“Where God’s Glory Flashes”
In the back of The Oxford Book of Carols, there are a few carols for seasons other than Christmas. My favorite of these is called “White Lent.” It is six stanzas long, set to the familiar Christmas tune ANGEVIN, known to most of us as “O Leave Your Sheep.” The third stanza goes like this:
To bow the head
In sackcloth and in ashes,
Or rend the soul,
Such grief is not Lent’s goal;
But to be led
To where God’s glory flashes,
His beauty to come nigh,
To fly, to fly,
To fly where truth and light do lie.
I first came upon this carol more than 20 years ago, and I am still pondering the connection between the discipline of Lent and arriving “where God’s glory flashes” so that I can come near to His beauty.
The promise of being led to this place could be understood in two ways. Perhaps the carol means that, even as we practice the disciplines of renunciation, we encounter God’s glory. Or perhaps the carol means that Lent prepares us to see God’s glory when we come upon it at Easter, that Easter is the goal of Lent. I wish that I could believe the first – that even in the midst of the most ascetic practices, I should expect encounters with glory – but that hasn’t been my experience of life. Surrender and pain are not always or even usually accompanied immediately by visions of truth and light. The second way of reading this text makes better sense to me: there are seasons of glory that we pass through in this life, but we can easily miss the glory if we haven’t been training to see it. Without training, we won’t be able to “come nigh” the glory because it will be too bright for us to bear. So I take it that the carol is saying Lent offers such training, that it increases our capacity for experiencing God’s glory.
The season of Lent is framed by the memory of two events that reveal the flashing beauty of Jesus: the transfiguration (celebrated on the Sunday before Ash Wednesday) and the resurrection. All of the confession and self-denial of Lent is set between these two events, and it is only the glorious, shining, beautiful revelation of Jesus in His fullness that makes any sense of our little sacrifices. We certainly know that we do not give up chocolate or television in order to earn God’s favor. Rather, if we choose to surrender things during Lent, it should be in order to make more space for an experience of the truth, the light, and the beauty of Jesus during the season of Easter.
In Acts 2, Peter preaches the very first Christian sermon. He takes as his text Psalm 16, which he then applies to Jesus’ death, descent, and resurrection. This path of dying, descending, and then rising is, according to Peter, what the Psalmist means by “the path of life,” a path that ends in “fullness of joy” and “pleasure forevermore.” The season of Lent is an opportunity for us to walk the first part of that path, or – better – to participate in Jesus’ walking of the path, just as in our baptism we participate in his dying. But our baptism is also a sharing in his rising, and the longest part of the path of life is not spent in dying; it is spent rising into joy and pleasure. Easter is the point of Lent, the goal of Lent, which is why the season of Easter is intentionally longer than the season of Lent. This signifies that our time of sacrifice is a “slight momentary affliction … preparing for us an eternal weight of glory beyond all measure” (2 Corinthians 4:17).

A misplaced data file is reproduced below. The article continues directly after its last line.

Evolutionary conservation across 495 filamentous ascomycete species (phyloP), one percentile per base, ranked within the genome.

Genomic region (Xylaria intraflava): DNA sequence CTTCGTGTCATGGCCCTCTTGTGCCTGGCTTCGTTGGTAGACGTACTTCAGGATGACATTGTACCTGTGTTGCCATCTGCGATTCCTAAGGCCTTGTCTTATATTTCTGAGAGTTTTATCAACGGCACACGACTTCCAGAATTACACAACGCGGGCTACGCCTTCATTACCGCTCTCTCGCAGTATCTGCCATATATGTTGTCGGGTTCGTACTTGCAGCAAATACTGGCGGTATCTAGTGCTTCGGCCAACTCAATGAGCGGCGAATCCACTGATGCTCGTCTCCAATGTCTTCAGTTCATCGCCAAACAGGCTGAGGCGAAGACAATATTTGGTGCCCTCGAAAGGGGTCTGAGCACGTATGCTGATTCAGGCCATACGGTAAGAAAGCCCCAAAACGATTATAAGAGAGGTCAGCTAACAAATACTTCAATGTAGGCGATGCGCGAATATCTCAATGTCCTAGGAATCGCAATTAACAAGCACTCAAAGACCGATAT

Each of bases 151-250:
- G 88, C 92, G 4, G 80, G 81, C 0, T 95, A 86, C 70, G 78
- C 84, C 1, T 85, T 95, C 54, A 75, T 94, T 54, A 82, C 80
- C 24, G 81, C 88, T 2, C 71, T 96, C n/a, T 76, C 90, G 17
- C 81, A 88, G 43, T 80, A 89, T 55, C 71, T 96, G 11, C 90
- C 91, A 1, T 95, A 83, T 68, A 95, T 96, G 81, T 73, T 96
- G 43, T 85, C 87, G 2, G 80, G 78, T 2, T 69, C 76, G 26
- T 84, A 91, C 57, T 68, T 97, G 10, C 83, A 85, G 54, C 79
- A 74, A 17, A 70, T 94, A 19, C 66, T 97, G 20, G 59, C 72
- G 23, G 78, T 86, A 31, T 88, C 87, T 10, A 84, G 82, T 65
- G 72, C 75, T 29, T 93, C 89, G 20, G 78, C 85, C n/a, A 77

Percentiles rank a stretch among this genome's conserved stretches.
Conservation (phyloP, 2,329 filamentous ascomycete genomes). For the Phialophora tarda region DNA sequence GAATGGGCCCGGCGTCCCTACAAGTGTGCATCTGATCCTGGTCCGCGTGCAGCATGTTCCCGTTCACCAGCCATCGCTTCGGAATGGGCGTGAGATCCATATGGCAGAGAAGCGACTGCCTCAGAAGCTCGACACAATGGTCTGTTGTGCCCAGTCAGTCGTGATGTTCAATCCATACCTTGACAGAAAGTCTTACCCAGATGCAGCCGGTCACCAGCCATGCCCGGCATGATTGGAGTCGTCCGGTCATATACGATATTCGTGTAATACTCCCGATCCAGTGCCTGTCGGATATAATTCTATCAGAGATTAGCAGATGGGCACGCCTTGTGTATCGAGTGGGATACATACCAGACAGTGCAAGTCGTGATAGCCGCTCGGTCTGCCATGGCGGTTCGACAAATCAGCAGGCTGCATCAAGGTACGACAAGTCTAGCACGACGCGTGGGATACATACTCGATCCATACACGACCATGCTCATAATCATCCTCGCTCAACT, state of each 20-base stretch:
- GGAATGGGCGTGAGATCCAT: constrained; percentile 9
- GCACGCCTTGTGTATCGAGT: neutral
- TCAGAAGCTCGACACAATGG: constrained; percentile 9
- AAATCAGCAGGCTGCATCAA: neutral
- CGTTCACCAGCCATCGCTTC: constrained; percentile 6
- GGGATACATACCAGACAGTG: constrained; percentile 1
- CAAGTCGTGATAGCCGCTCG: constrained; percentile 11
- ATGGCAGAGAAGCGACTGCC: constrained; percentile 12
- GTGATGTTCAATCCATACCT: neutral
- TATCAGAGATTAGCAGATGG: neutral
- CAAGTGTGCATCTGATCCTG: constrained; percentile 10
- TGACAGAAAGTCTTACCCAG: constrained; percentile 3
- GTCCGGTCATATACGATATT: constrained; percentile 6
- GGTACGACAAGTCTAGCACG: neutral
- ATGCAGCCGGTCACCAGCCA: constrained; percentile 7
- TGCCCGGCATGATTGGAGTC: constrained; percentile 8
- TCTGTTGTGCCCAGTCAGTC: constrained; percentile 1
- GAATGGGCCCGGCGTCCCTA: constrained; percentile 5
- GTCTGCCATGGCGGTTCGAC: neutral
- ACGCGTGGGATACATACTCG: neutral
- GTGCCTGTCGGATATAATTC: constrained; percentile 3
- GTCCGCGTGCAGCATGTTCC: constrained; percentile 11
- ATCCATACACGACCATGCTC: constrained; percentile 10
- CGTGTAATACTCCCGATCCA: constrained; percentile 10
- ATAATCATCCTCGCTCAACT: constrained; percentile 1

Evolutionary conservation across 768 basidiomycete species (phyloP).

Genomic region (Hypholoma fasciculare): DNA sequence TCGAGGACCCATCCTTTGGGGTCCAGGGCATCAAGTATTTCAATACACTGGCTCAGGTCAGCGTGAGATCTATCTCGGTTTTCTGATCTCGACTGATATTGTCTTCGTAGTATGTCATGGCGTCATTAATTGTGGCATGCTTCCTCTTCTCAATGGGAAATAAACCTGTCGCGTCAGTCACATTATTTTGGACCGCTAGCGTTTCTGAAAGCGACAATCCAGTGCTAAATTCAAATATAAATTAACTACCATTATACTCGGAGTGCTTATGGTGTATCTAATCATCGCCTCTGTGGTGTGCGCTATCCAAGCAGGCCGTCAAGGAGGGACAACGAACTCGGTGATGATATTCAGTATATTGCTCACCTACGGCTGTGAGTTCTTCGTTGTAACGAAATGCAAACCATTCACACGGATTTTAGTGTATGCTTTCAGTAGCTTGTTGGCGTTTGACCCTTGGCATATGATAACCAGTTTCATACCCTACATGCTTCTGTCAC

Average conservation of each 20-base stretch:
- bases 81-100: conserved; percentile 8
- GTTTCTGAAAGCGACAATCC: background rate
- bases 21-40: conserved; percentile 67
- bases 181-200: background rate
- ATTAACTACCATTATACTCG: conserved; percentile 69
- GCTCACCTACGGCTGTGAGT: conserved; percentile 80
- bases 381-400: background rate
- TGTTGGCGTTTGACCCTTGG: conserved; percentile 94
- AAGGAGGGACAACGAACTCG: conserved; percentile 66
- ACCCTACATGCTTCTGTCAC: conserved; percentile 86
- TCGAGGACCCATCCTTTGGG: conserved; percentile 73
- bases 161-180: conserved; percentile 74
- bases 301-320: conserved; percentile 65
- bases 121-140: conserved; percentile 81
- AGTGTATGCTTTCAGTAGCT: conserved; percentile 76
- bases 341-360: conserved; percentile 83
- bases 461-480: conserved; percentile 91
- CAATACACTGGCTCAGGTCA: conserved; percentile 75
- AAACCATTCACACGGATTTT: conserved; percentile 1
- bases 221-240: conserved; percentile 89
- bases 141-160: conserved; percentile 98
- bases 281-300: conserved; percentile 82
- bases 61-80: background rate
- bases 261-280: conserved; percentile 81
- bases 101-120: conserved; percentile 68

Not all churches make it obvious that Easter is longer than Lent. We don’t tend to celebrate Easter for its full 50 days. Whereas the observance of Lent is increasingly popular with Protestant congregations, an intense observance of Easter is not so common. But this is an odd situation. When Lent is more interesting to us than Easter, when it requires more of our attention and more of our energy, when there are more special events planned during Lent than during Easter, when we reduce Easter to one day while we recognize the whole Lenten season – something is backwards.
Is it possible to make the celebration of Easter more extensive, more comprehensive, and more intimately present than the observance of Lent? Perhaps we should start a practice of observing the Great Fifty Days of Easter by promising to experience something beautiful every day, or by resolving to spend at least a few minutes every day experiencing God’s joy. Perhaps we should read three psalms every day during Eastertide, and thereby experience the whole journey of the psalter, culminating in those great psalms of exaltation and praise. Perhaps we should promise to spend some time outdoors every day during Eastertide, enjoying the beauty of the creation and looking for signs of God’s glory.
Here’s the last stanza of the carol “White Lent.”
Then shall your light
Break forth as doth the morning;
Your health shall spring,
The friends you make shall bring
God’s glory bright,
Your way through life adorning
And love shall be the prize.
Arise! and make a paradise!
That’s a destination we cannot reach on our own, but it is the destination Jesus secures for us in his resurrection. He has gone before us and invites us to follow on the path of life.